• July 12, 2022

Travis Griffin Killed in Motorcycle Accident on TX-158 in Midland County

Midland County, TX — July 9, 2022, 41-year-old Travis Griffin died in a motorcycle accident on State Highway 158 in Midland County.

According to reports the incident happened around 11:30 p.m. at the intersection of TX-158 and south County Road 1110. Preliminary investigation suggests Griffin was riding a Harley-Davidson motorcycle on SCR 1110 when he stopped at the highway intersection. Reports say he then pulled forward and failed to yield to an approaching Ford F-250 that hit him in the crossroads.

Griffin, allegedly not wearing a helmet at the time, suffered fatal injuries.

The investigation continues. No further information is currently available.

Commentary on Travis Griffin Accident in Midland County

UPDATE (August 30, 2022): Later reports indicate the accident victim had a blood-alcohol concentration (BAC) of .247 at the time. I don't say that with any judgment, but evidence that he was more than three times the legal limit for intoxication may mean there's more to this story.

Texas dram shop law holds businesses that over-serve alcohol responsible for the injuries their intoxicated patrons cause or suffer while under the influence. Not every DWI crash starts with a law-breaking bar, but finding out where the drinks came from is an important and often-neglected step--both to stop a bad bar from endangering its customers and community and to help ensure that victims and families get justice for their injuries or loss.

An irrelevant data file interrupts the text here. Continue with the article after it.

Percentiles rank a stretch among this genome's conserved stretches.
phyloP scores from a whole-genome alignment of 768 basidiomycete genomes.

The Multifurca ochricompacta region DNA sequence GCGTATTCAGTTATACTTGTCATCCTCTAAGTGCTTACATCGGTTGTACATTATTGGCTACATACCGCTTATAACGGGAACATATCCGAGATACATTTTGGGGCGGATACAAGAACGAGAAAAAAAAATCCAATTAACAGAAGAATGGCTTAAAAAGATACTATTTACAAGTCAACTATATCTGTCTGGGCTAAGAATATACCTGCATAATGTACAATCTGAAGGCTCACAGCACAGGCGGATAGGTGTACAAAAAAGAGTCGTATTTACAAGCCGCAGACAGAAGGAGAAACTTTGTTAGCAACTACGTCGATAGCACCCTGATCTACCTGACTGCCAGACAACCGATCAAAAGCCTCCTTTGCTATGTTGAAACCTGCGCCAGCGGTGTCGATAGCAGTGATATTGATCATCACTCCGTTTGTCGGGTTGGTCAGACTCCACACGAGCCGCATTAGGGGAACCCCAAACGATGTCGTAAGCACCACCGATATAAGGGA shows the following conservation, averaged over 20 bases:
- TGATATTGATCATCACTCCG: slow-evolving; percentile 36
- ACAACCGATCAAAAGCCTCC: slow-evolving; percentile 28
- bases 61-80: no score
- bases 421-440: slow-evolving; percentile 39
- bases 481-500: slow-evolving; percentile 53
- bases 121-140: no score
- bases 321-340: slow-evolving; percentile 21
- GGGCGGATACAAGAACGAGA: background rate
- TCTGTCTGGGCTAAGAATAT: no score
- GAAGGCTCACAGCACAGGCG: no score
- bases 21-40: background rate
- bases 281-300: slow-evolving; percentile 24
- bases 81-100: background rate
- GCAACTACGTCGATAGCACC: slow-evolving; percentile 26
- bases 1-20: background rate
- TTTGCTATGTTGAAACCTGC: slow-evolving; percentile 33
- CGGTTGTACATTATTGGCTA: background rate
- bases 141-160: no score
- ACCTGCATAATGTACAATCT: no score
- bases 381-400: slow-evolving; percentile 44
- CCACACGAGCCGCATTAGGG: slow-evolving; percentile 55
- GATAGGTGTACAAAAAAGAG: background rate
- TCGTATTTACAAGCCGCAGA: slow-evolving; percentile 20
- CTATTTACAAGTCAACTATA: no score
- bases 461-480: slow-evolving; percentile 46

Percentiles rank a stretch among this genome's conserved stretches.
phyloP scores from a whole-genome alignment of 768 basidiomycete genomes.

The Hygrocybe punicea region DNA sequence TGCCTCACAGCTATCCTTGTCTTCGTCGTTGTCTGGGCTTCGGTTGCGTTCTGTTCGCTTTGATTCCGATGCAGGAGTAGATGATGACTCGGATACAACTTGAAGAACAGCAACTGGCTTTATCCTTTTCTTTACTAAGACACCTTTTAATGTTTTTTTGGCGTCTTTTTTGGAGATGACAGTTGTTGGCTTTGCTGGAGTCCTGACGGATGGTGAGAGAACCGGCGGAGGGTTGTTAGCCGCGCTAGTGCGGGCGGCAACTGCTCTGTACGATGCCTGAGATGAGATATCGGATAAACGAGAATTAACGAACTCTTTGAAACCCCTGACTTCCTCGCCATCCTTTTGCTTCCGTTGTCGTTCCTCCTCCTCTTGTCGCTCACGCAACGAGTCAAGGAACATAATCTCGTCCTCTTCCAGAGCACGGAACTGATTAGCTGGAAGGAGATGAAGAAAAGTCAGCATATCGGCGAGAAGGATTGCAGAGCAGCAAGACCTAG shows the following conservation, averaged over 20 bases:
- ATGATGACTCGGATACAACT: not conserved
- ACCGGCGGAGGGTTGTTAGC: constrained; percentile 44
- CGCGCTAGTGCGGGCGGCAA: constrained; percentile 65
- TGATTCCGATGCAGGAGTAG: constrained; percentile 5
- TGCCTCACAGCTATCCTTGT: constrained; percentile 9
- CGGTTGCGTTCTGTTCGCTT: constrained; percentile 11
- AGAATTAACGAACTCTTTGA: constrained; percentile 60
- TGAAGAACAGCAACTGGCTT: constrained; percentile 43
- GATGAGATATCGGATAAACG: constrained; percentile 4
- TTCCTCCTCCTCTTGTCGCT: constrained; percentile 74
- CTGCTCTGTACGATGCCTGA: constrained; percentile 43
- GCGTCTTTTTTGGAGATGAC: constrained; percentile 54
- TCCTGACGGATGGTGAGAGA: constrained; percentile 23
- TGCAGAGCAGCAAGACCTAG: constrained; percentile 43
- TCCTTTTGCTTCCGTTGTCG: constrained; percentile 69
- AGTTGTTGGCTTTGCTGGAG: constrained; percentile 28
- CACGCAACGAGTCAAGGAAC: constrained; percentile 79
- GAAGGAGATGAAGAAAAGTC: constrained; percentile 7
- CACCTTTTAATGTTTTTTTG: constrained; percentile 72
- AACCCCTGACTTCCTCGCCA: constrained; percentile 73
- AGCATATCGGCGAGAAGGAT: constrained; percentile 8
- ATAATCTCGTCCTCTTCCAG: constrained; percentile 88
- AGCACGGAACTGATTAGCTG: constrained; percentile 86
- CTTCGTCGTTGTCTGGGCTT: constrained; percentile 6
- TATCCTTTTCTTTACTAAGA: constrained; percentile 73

Unfortunately police rarely look past DWI drivers to where they drank, so if a dram violation is suspected it's usually best to seek help elsewhere from people who know how to get the needed proof. With that in hand many victims and families have held bad businesses accountable for the terrible damage they helped cause.

Travis Griffin Killed in Motorcycle Accident on TX-158 in Midland County

ORIGINAL: Reports suggest this accident, while tragic, may be largely due to the victim's failure to yield at that intersection. Maybe that's really all there is to it, but rather than shrug and take that at face value it would likely be best to look more carefully for any other factors.

Here's an example of what I mean: Not long ago in West Texas a man was involved in a fatal T-bone crash with an 18-wheeler at an intersection. Investigators did a brief once-over and concluded the victim ran a stop sign, meaning he was to blame for the damage done. That was the accepted story for weeks until independent accident reconstruction experts took another look. They learned the intersection's stop signs were removed by TxDOT road crews for construction, meaning the victim didn't know he had to stop there before the collision. With that information in hand it became clear the wrong person had taken the blame in preliminary reports.

That's a pretty unusual situation, but the point is that police fixated too much on a simple explanation and ignored compelling evidence that didn't fit it. Things like that happen all the time in crashes, but unless the right set of eyes looks again the wrong explanation much too often gets taken for the real one. If there's any confusion or doubt about what happened in Midland County, the victim's loved ones may want to have an independent expert look again.

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